So you tried real hard to make the relationship work, and now you are trying really hard to make the post-friendship work, because….because….why?? I actually believe that you only delay yourself from healing and moving onward and upward from the breakup when you try to push this supposed newly found friendship. I completely understand the many reasons that seem so legitimate, prideful, and gracious even, to remain in “friendly” contact with your ex.
Yes, I’ve said them all myself: “We already know so much about each other that it would seem odd not to talk to him; I’m going to show him that I am a bigger person then he once thought of me in our relationship; I am friends with all my ex-boyfriends, because that is just the person I am.” Every reason sounds so rational and adult, but is it? In fact I would go so far as to say that it is a rarity to find a true and lasting friendship born out of the ashes of a failed relationship.
Why this is so is because it is not that often that a break-up is done mutually, and done on such a (loving) level where partners acknowledge accurately what did and did not work for them and thus salvage the friendship out of it all. What does end up happening is that one person is left hanging and they put on the “I’m okay,…..really” face and continue to torture themselves every time they have to put on their game face to interact with their ex. They do comprehend that the other person wasn’t a fit, but there wasn’t quite enough tangible evidence to truly solidify the reason. This hanging person then tries to salvage something not knowing exactly what can come about, or if it is really what they need in their life. And there you have it. People don’t stay friends with ex-lovers unless they want something, subconsciously sometimes, whether it be just trying to find better closure, or trying to get the lover back.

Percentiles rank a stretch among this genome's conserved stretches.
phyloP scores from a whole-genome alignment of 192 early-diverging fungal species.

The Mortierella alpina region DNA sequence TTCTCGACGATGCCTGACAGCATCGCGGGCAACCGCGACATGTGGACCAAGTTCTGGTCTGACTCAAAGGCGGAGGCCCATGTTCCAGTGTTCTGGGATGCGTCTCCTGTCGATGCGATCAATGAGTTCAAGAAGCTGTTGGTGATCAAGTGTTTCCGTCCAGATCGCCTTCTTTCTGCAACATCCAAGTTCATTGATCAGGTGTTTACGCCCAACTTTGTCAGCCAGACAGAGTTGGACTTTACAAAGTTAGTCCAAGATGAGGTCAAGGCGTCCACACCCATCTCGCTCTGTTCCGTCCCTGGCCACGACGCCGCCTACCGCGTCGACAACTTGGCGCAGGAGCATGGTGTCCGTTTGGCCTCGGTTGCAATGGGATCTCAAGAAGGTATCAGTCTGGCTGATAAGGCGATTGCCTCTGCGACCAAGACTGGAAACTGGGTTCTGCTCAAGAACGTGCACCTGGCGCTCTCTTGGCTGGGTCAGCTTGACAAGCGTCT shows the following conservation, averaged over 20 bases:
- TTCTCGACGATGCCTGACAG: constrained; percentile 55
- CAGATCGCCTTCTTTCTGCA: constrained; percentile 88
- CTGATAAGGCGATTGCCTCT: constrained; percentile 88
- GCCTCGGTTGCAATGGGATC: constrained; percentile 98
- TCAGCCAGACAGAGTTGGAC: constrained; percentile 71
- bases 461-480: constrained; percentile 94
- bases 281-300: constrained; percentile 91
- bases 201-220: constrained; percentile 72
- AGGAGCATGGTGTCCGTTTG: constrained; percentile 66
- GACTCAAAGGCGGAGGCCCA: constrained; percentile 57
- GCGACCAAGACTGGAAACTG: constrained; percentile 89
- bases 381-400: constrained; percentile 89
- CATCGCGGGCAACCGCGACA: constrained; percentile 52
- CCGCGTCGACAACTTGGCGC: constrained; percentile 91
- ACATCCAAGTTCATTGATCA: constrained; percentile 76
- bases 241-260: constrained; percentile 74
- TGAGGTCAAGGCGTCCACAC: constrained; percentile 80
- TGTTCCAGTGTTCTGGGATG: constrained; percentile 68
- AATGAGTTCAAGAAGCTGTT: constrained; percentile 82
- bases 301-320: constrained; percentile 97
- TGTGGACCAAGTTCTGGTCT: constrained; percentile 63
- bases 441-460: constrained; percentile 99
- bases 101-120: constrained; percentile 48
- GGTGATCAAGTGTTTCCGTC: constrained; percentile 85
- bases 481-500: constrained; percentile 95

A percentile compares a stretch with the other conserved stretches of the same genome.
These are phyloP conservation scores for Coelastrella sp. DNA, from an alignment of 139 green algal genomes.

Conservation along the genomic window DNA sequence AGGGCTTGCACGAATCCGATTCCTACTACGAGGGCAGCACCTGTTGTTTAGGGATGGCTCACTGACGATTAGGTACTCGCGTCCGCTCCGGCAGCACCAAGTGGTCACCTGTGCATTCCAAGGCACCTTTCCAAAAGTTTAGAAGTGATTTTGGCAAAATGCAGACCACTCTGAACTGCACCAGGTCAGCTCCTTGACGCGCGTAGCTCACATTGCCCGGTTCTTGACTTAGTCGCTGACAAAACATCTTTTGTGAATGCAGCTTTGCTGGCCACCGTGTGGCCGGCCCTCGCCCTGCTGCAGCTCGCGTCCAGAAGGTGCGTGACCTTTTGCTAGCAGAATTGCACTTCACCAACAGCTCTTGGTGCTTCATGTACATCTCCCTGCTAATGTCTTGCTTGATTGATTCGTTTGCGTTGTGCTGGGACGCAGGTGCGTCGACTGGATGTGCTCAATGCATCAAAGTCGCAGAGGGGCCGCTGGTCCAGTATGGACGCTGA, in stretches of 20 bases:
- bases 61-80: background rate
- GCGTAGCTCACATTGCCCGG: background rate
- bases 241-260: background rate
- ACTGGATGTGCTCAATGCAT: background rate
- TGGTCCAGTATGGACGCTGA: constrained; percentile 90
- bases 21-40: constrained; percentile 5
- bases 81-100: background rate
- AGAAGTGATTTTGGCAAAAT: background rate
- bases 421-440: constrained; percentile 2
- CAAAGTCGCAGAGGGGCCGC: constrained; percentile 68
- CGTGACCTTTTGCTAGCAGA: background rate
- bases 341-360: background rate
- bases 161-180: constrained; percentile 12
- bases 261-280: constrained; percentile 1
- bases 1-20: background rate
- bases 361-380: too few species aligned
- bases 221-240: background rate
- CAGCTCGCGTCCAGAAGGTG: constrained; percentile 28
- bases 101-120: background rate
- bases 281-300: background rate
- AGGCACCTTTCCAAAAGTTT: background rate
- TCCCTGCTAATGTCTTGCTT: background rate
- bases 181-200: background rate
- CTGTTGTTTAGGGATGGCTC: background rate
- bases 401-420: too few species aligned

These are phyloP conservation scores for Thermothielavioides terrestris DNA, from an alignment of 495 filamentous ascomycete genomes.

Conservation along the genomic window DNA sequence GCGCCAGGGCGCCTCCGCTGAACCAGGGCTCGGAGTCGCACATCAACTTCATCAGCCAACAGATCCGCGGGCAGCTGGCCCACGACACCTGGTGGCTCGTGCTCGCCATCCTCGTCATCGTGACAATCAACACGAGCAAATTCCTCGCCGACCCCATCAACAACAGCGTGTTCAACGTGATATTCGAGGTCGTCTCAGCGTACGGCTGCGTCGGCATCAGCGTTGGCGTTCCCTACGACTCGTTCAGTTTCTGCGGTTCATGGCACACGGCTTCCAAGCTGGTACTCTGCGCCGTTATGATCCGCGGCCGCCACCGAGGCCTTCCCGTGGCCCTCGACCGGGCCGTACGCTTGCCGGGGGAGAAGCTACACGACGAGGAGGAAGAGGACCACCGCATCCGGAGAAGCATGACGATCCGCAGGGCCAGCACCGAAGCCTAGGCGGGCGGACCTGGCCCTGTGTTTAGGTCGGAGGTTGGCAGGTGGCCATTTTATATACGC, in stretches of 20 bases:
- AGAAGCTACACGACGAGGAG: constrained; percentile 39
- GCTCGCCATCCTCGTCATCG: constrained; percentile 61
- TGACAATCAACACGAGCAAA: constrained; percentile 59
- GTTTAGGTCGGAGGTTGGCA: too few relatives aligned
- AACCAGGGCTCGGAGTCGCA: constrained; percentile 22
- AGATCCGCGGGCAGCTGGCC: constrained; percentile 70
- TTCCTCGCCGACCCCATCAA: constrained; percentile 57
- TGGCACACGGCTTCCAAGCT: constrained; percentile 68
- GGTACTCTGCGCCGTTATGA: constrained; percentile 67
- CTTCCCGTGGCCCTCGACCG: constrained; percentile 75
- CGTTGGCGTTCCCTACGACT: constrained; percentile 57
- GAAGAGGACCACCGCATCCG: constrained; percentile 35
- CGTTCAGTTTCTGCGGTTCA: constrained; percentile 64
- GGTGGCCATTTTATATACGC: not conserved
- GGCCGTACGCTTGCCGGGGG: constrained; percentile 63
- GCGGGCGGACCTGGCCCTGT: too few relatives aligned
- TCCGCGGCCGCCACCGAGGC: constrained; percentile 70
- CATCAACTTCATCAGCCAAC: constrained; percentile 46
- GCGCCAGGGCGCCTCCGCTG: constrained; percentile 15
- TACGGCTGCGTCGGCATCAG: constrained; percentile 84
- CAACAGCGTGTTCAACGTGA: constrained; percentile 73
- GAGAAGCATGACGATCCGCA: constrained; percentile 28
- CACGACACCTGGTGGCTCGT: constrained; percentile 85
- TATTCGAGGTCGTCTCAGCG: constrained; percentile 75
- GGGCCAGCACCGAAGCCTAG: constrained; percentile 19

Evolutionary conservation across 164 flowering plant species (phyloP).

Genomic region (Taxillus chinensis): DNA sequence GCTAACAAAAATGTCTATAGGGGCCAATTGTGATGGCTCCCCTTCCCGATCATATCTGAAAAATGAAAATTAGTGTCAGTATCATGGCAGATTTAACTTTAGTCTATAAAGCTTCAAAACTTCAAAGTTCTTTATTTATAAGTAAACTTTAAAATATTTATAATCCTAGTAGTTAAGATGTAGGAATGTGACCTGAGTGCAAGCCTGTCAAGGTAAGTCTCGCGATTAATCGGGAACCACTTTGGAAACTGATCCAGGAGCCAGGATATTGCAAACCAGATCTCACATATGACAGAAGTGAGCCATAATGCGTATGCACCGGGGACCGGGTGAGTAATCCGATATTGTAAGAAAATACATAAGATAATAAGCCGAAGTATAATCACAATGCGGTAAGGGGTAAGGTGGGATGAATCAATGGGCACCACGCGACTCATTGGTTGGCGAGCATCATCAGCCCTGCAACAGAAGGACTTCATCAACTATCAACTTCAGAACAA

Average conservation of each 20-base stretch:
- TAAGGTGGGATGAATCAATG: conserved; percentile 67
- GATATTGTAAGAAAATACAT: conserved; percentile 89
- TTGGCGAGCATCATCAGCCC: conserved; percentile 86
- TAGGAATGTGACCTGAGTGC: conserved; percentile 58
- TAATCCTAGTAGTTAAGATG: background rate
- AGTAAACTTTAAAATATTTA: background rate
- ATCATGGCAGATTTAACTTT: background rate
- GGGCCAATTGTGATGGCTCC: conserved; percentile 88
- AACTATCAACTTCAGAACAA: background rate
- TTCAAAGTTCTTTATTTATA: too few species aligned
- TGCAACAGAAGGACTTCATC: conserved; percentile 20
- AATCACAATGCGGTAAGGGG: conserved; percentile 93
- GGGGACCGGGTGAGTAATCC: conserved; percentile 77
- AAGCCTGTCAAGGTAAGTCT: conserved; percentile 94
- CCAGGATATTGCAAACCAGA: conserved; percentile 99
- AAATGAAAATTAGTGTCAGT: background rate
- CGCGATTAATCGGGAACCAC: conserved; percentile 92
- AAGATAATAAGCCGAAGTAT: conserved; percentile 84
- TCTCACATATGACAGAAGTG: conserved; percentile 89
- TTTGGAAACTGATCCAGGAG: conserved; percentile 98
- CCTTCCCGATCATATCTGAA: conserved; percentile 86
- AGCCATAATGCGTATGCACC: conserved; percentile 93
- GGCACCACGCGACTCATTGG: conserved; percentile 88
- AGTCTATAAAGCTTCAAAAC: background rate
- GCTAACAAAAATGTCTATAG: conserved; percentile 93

So how can you and your ex tell if you are part of the chosen few who can successfully manage a post-breakup friendship? There are several tests that I feel can help you gauge where you’re at. Right off the bat you can already see warning signs if every time you know you may potentially run into your ex you get into a panic to look your best—better—then you ever had when you were dating. Maybe a sweat begins to come over you as you think of the happiest, cheerful face you can think to put on? When these little things happen your body is trying to let you know that there are other agendas going on in your mind that you are trying to step over. One other test, the best one in my book, is whether or not you can discuss dating other people. Do you get an irk in your stomach when you hear about your ex out on a date with another? Do you get a vengeful glee when you tell him about how well you were treated by this new beau out on a date? Or maybe you are afraid to mention a new lover since you know she has shown signs of still have feelings for you? These couple of tests, and I’m sure there are others, really will let you see the red flags and know if you are capable of handling such a friendship.
Time will tell, but maybe with all this in mind you may save yourself some mental anguish and realize that if the relationship didn’t work out to begin with it means that there was a missing friendship already, and the friendship you think you are now trying to create…. really isn’t meant to be there—never was—otherwise you would still be in the relationship.
Originally published in In the Scene Magazine